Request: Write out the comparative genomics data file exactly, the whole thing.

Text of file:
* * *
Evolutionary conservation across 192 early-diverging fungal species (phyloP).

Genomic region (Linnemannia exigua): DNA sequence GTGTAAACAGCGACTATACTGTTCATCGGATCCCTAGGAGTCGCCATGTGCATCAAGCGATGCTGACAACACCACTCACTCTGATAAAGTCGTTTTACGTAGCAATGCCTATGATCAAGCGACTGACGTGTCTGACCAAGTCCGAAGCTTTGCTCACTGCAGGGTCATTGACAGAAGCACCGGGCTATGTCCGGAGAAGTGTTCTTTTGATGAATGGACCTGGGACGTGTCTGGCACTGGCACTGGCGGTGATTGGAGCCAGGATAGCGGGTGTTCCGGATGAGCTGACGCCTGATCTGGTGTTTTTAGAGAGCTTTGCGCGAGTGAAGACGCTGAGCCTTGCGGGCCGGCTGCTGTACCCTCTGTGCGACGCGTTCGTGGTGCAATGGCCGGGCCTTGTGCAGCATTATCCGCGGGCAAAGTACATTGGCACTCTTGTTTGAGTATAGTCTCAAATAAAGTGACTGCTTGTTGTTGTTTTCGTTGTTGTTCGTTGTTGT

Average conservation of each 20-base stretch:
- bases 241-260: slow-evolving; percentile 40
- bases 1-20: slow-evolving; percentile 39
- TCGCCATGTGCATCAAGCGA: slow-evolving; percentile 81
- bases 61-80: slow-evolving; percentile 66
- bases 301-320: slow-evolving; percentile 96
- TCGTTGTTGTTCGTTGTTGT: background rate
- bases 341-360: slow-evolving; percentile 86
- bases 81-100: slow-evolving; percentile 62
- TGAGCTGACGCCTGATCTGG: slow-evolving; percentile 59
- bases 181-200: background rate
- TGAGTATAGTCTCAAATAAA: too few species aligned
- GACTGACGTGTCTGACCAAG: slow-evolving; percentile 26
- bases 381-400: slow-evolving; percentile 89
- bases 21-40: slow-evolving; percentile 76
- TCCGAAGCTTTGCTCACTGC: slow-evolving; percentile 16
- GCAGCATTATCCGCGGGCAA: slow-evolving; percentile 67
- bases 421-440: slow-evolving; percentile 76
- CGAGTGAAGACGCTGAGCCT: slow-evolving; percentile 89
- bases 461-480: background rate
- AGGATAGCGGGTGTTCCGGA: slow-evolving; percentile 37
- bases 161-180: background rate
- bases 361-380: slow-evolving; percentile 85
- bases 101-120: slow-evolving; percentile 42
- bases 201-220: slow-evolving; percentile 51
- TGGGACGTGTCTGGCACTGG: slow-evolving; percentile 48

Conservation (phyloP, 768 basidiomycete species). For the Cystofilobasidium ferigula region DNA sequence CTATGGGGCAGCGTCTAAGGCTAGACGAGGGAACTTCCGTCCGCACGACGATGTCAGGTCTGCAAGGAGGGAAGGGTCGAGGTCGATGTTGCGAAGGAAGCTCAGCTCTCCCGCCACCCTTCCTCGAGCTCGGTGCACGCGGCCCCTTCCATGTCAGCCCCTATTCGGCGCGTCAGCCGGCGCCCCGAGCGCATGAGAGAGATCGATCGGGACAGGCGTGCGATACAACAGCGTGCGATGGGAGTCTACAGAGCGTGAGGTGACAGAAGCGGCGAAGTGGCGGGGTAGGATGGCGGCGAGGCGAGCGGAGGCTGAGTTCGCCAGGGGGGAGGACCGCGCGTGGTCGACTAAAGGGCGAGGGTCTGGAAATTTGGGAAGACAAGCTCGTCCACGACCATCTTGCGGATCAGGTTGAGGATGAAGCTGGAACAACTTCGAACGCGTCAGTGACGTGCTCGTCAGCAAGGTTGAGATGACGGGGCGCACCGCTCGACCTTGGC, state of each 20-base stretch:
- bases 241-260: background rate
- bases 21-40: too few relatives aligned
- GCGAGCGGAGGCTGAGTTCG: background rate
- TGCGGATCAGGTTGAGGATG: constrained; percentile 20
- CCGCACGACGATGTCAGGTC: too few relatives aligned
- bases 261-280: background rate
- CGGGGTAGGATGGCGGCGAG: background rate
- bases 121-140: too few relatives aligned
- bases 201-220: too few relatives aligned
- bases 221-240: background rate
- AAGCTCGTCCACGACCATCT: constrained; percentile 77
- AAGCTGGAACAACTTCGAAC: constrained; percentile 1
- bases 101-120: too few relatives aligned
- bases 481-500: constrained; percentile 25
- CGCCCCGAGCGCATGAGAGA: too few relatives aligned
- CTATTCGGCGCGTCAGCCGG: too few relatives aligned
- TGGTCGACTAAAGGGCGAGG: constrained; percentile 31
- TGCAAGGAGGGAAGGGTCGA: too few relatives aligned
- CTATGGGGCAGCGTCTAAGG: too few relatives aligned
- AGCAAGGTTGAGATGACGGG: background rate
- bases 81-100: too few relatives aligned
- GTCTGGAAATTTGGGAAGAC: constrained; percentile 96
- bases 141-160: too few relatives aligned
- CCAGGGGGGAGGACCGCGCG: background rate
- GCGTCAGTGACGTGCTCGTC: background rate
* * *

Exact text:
Evolutionary conservation across 192 early-diverging fungal species (phyloP).

Genomic region (Linnemannia exigua): DNA sequence GTGTAAACAGCGACTATACTGTTCATCGGATCCCTAGGAGTCGCCATGTGCATCAAGCGATGCTGACAACACCACTCACTCTGATAAAGTCGTTTTACGTAGCAATGCCTATGATCAAGCGACTGACGTGTCTGACCAAGTCCGAAGCTTTGCTCACTGCAGGGTCATTGACAGAAGCACCGGGCTATGTCCGGAGAAGTGTTCTTTTGATGAATGGACCTGGGACGTGTCTGGCACTGGCACTGGCGGTGATTGGAGCCAGGATAGCGGGTGTTCCGGATGAGCTGACGCCTGATCTGGTGTTTTTAGAGAGCTTTGCGCGAGTGAAGACGCTGAGCCTTGCGGGCCGGCTGCTGTACCCTCTGTGCGACGCGTTCGTGGTGCAATGGCCGGGCCTTGTGCAGCATTATCCGCGGGCAAAGTACATTGGCACTCTTGTTTGAGTATAGTCTCAAATAAAGTGACTGCTTGTTGTTGTTTTCGTTGTTGTTCGTTGTTGT

Average conservation of each 20-base stretch:
- bases 241-260: slow-evolving; percentile 40
- bases 1-20: slow-evolving; percentile 39
- TCGCCATGTGCATCAAGCGA: slow-evolving; percentile 81
- bases 61-80: slow-evolving; percentile 66
- bases 301-320: slow-evolving; percentile 96
- TCGTTGTTGTTCGTTGTTGT: background rate
- bases 341-360: slow-evolving; percentile 86
- bases 81-100: slow-evolving; percentile 62
- TGAGCTGACGCCTGATCTGG: slow-evolving; percentile 59
- bases 181-200: background rate
- TGAGTATAGTCTCAAATAAA: too few species aligned
- GACTGACGTGTCTGACCAAG: slow-evolving; percentile 26
- bases 381-400: slow-evolving; percentile 89
- bases 21-40: slow-evolving; percentile 76
- TCCGAAGCTTTGCTCACTGC: slow-evolving; percentile 16
- GCAGCATTATCCGCGGGCAA: slow-evolving; percentile 67
- bases 421-440: slow-evolving; percentile 76
- CGAGTGAAGACGCTGAGCCT: slow-evolving; percentile 89
- bases 461-480: background rate
- AGGATAGCGGGTGTTCCGGA: slow-evolving; percentile 37
- bases 161-180: background rate
- bases 361-380: slow-evolving; percentile 85
- bases 101-120: slow-evolving; percentile 42
- bases 201-220: slow-evolving; percentile 51
- TGGGACGTGTCTGGCACTGG: slow-evolving; percentile 48

Conservation (phyloP, 768 basidiomycete species). For the Cystofilobasidium ferigula region DNA sequence CTATGGGGCAGCGTCTAAGGCTAGACGAGGGAACTTCCGTCCGCACGACGATGTCAGGTCTGCAAGGAGGGAAGGGTCGAGGTCGATGTTGCGAAGGAAGCTCAGCTCTCCCGCCACCCTTCCTCGAGCTCGGTGCACGCGGCCCCTTCCATGTCAGCCCCTATTCGGCGCGTCAGCCGGCGCCCCGAGCGCATGAGAGAGATCGATCGGGACAGGCGTGCGATACAACAGCGTGCGATGGGAGTCTACAGAGCGTGAGGTGACAGAAGCGGCGAAGTGGCGGGGTAGGATGGCGGCGAGGCGAGCGGAGGCTGAGTTCGCCAGGGGGGAGGACCGCGCGTGGTCGACTAAAGGGCGAGGGTCTGGAAATTTGGGAAGACAAGCTCGTCCACGACCATCTTGCGGATCAGGTTGAGGATGAAGCTGGAACAACTTCGAACGCGTCAGTGACGTGCTCGTCAGCAAGGTTGAGATGACGGGGCGCACCGCTCGACCTTGGC, state of each 20-base stretch:
- bases 241-260: background rate
- bases 21-40: too few relatives aligned
- GCGAGCGGAGGCTGAGTTCG: background rate
- TGCGGATCAGGTTGAGGATG: constrained; percentile 20
- CCGCACGACGATGTCAGGTC: too few relatives aligned
- bases 261-280: background rate
- CGGGGTAGGATGGCGGCGAG: background rate
- bases 121-140: too few relatives aligned
- bases 201-220: too few relatives aligned
- bases 221-240: background rate
- AAGCTCGTCCACGACCATCT: constrained; percentile 77
- AAGCTGGAACAACTTCGAAC: constrained; percentile 1
- bases 101-120: too few relatives aligned
- bases 481-500: constrained; percentile 25
- CGCCCCGAGCGCATGAGAGA: too few relatives aligned
- CTATTCGGCGCGTCAGCCGG: too few relatives aligned
- TGGTCGACTAAAGGGCGAGG: constrained; percentile 31
- TGCAAGGAGGGAAGGGTCGA: too few relatives aligned
- CTATGGGGCAGCGTCTAAGG: too few relatives aligned
- AGCAAGGTTGAGATGACGGG: background rate
- bases 81-100: too few relatives aligned
- GTCTGGAAATTTGGGAAGAC: constrained; percentile 96
- bases 141-160: too few relatives aligned
- CCAGGGGGGAGGACCGCGCG: background rate
- GCGTCAGTGACGTGCTCGTC: background rate